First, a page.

In California, any forest offset project is required to set aside a percentage of its forest toward that buffer. The idea is that if one project gets consumed by flames, trees at a different project, unscathed by flames will be able to make up the difference.
Climate change threatens to ratchet up the intensity of wildfires and extend the length of fire seasons
The 2015 fire at Trinity was the first and, so far, last time that buffer pool has been tapped because of fire, according to the California Air Resources Board. “From our perspective, it really demonstrated that the system worked as designed,” says Brian Shillinglaw, managing director of New Forests Inc., which was involved in financing and developing the Trinity project.
But that insurance pool needs to be robust enough to handle all the threats that might come along over time — especially as climate change threatens to ratchet up the intensity of wildfires and extend the length of fire seasons. “One concern is that the buffer pool will not be large enough to cover all of the reversals that will happen over decades,” Barbara Haya tells The Verge.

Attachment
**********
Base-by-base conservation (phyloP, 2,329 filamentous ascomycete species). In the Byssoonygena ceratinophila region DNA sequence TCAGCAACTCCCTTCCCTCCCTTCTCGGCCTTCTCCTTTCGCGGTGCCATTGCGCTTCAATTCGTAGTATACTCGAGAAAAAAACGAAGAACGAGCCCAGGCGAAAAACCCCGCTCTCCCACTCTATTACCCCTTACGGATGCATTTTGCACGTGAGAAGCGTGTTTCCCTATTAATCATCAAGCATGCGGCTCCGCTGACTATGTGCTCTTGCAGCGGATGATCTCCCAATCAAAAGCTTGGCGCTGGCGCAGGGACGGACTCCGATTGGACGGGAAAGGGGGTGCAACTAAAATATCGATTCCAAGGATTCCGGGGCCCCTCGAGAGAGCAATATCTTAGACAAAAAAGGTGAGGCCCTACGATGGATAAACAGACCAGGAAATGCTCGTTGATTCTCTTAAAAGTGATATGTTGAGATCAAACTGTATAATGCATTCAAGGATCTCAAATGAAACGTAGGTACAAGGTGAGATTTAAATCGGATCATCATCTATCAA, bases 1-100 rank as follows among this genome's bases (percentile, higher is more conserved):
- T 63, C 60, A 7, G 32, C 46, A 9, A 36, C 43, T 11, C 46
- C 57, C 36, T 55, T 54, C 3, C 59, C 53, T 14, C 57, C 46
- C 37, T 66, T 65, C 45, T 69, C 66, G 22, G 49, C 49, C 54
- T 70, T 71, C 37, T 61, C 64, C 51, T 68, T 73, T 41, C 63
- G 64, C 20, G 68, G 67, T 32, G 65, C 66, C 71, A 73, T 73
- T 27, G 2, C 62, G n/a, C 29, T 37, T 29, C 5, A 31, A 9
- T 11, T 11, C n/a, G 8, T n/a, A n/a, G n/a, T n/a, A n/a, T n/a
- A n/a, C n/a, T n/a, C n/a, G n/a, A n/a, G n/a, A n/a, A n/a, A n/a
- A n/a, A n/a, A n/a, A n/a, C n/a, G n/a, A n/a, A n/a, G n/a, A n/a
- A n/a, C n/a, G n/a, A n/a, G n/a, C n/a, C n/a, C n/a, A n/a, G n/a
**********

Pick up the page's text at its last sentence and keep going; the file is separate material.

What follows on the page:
Rising risks of flames are not the only serious threat to the permanence of forest offsets — there’s also illegal logging and deforestation, and the ongoing challenge of keeping up the funding and political will to manage and protect offset projects for the long haul. But amid the threats, some groups see a hot opportunity. California regulators will vote on September 19th on whether to endorse a set of standards for offset initiatives in tropical forests like the Amazon. Those standards could eventually pave the way for tropical forest offsets to be included in emissions reductions schemes like California’s cap-and-trade system. As more countries, communities, and companies try to stem their contributions to the climate catastrophes unfolding around the world, they’re still turning to offsets. They just have to figure out how to help the projects endure for 100 years, without going up in smoke.
Correction: This story has been updated to clarify the nature of the regulatory vote. On September 19 the board will vote on whether to endorse the Tropical Forest Standard. Any decision on whether California’s cap-and-trade program will accept credits that meet that standard would be made separately.